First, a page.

The Duck Chronicles Episode Fourteen – Chowing Down on the Green — 3 Comments

  1. Hey jack,
    OK my question is- how do u train your dog’s to leave your chickens and ducks and other livestock alone? My details. I have two pittbulls. The black and white one I have I’m not that worried about messing with livestock. He’s just a big goof ball and I’m sure will be more scared of the animals than they are him. My blue pit bull on the other, which looks a lot like the pittbull that had been abandoned and found her way onto u r property years ago, well I’ve kind of taught him to get Lil creatures away from my property before I got my homestead. I got him when I lived in North Carolina and was in the marine corps. Where I lived we had a bad problem with cats. So naturally I got him to chase the cats away from our house. Ironically he turned In to my mouse hunter, and has caught quite a few in the garage and house lol. But he has also caught and killed other things, like ground hogs. I have trained him well and as for the cats he won’t chase them until I give him permission. But the ground hog was a surprise and the mice too. I let both dogs roam the property that I have, a couple acres out in the country while I’m out in there, they also have one part of the property fenced off for them if I’m not out there but they get out occasionally. They don’t run off though. But anyways I’m really afraid that once I get chickens and ducks they will end up hurting or killing them. How did u train up dogs. I hear you talking about them all the time protecting ur animals. What are some pointers. I don’t want to have to keep them pinned up all the time when I let the livestock free range or vice versa. Sorry for your long message. Thanks for the advice in advance. Just really concerned. Hopefully I won’t have a problem but it still makes me nervous to think about. Is there anything I can to help train and prepare them for the animals I will be adding to my place. Thanks again jack for all that you do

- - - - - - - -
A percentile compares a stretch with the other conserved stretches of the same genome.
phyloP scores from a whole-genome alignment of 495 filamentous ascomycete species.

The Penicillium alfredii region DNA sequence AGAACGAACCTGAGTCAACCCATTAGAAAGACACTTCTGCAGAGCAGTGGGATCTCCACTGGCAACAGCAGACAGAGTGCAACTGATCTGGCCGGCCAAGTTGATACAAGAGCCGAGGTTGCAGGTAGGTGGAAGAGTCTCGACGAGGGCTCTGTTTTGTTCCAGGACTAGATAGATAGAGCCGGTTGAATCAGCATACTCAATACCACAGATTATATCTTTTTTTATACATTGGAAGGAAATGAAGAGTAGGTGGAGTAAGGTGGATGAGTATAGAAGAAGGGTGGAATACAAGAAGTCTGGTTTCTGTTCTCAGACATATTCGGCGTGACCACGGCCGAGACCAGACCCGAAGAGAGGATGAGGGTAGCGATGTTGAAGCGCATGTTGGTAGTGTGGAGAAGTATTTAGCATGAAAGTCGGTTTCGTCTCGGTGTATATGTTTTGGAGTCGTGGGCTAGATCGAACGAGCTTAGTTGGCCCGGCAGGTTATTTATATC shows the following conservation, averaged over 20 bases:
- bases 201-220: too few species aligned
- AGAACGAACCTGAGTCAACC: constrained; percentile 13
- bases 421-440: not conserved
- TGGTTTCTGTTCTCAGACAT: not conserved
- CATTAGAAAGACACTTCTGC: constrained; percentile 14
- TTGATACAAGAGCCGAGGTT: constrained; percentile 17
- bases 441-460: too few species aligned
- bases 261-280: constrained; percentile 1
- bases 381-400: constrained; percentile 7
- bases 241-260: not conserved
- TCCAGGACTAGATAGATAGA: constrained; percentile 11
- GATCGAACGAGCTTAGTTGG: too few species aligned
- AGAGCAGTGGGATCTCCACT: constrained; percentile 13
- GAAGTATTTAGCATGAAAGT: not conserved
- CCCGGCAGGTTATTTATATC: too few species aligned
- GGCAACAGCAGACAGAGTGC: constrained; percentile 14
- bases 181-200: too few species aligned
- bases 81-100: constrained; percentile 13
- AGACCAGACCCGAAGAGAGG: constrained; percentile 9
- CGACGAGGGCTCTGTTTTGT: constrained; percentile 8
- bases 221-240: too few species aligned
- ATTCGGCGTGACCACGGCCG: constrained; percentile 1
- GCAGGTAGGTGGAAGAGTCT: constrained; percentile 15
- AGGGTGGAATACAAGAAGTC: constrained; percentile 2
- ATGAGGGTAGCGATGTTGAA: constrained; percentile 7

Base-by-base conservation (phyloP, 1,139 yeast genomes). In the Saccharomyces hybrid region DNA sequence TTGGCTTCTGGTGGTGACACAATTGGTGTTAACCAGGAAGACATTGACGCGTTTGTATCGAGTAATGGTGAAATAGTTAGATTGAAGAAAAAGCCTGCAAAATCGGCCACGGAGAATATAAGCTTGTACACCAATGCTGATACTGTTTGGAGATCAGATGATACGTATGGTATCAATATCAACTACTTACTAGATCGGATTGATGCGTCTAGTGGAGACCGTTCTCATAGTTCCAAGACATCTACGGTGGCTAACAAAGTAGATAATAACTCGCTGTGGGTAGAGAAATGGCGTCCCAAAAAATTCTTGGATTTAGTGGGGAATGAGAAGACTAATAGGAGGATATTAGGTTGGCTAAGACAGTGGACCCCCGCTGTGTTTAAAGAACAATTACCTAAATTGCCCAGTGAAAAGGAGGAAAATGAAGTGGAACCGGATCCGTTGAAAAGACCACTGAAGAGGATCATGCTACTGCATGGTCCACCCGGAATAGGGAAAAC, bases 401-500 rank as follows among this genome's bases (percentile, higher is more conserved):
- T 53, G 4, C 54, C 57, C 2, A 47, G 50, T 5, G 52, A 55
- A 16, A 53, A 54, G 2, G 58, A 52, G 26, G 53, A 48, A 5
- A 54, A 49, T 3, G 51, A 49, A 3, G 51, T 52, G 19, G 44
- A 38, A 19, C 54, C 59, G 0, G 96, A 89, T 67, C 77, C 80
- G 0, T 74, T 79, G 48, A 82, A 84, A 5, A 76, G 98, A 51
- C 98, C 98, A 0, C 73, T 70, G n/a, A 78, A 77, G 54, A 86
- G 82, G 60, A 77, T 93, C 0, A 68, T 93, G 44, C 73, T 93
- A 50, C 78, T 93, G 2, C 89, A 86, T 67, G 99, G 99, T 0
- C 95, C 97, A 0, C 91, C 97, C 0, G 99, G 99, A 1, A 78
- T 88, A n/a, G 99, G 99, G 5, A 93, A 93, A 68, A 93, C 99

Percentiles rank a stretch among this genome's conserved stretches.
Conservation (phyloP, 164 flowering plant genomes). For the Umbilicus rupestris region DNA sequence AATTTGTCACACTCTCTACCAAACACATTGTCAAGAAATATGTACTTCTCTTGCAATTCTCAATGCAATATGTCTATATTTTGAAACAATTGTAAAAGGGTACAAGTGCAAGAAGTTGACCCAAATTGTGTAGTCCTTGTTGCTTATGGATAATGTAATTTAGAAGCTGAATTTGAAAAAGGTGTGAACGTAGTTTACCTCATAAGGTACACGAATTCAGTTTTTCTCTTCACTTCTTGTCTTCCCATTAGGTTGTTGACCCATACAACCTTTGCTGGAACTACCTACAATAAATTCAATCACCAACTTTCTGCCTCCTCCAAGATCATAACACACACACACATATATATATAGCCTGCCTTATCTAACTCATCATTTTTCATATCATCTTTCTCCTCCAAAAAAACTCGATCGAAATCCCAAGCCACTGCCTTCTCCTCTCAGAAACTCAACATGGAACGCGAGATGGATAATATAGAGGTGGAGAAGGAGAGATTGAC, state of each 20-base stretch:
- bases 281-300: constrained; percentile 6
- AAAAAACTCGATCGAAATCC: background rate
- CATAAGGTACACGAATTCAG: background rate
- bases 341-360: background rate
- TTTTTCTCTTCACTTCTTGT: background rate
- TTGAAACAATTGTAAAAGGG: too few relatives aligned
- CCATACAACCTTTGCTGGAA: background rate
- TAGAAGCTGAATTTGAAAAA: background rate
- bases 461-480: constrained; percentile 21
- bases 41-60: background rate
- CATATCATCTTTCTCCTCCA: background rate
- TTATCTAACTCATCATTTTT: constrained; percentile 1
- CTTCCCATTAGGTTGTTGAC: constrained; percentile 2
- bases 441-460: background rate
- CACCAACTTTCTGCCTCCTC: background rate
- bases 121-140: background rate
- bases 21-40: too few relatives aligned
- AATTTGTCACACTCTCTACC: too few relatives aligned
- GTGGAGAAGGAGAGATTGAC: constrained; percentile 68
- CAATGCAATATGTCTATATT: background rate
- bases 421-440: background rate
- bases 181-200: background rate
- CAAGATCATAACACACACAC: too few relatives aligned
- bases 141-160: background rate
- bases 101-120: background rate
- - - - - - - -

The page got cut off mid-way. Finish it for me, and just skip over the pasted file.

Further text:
• Hey Rooster. I free range my chickens and turkeys. I have a pit bull and he’s killed a couple of chickens years ago in my absence. I thought to leave him loose while I was out and eventually a couple came up missing. I suspect he caught and killed two, a chicken and a duck. He played them to death, not eating them. I tied the dead turkey around his neck for a few days. He finally chewed it off. He hasn’t been a problem since, but I don’t leave him loose while I”m gone anymore either. He’s just playful and I figure he was testing the pecking order, if you’ll pardon the pun. If your pits haven’t killed already, I would walk them close to the animals and their pens on a leash and when he gets close to one, yank on him and say no firmly. This will establish a mental baseline for him that it’s unacceptable to get too close to the animals and I mean sniffing range. As for that, he plays and chases the other dogs and goes flying by other animals quite close and I don’t discipline him for that. He’s just having fun. He does mind when I call him. You can’t get around disciplining an animal when they make mistakes. We do the same for humans. If you let bad behavior go unaccounted especially for dogs, they will take a mile when your back is turned, just like some kids. I have a 1″ pvc pipe about three foot long my dogs know. I don’t use it often but will when I have too. They know what it’s for. It’s a walking stick too, so they see me poking and prodding with it, so like a hand, it can be for hurting and healing. You may get lucky and never have your dog kill another animal. But, it that happens, it’s not the end of the world. Dogs make mistakes like people do. Some people tend to overdo it with the “he has to go cause he drew blood” mentality. That may be. But, just let the punishment fit the crime.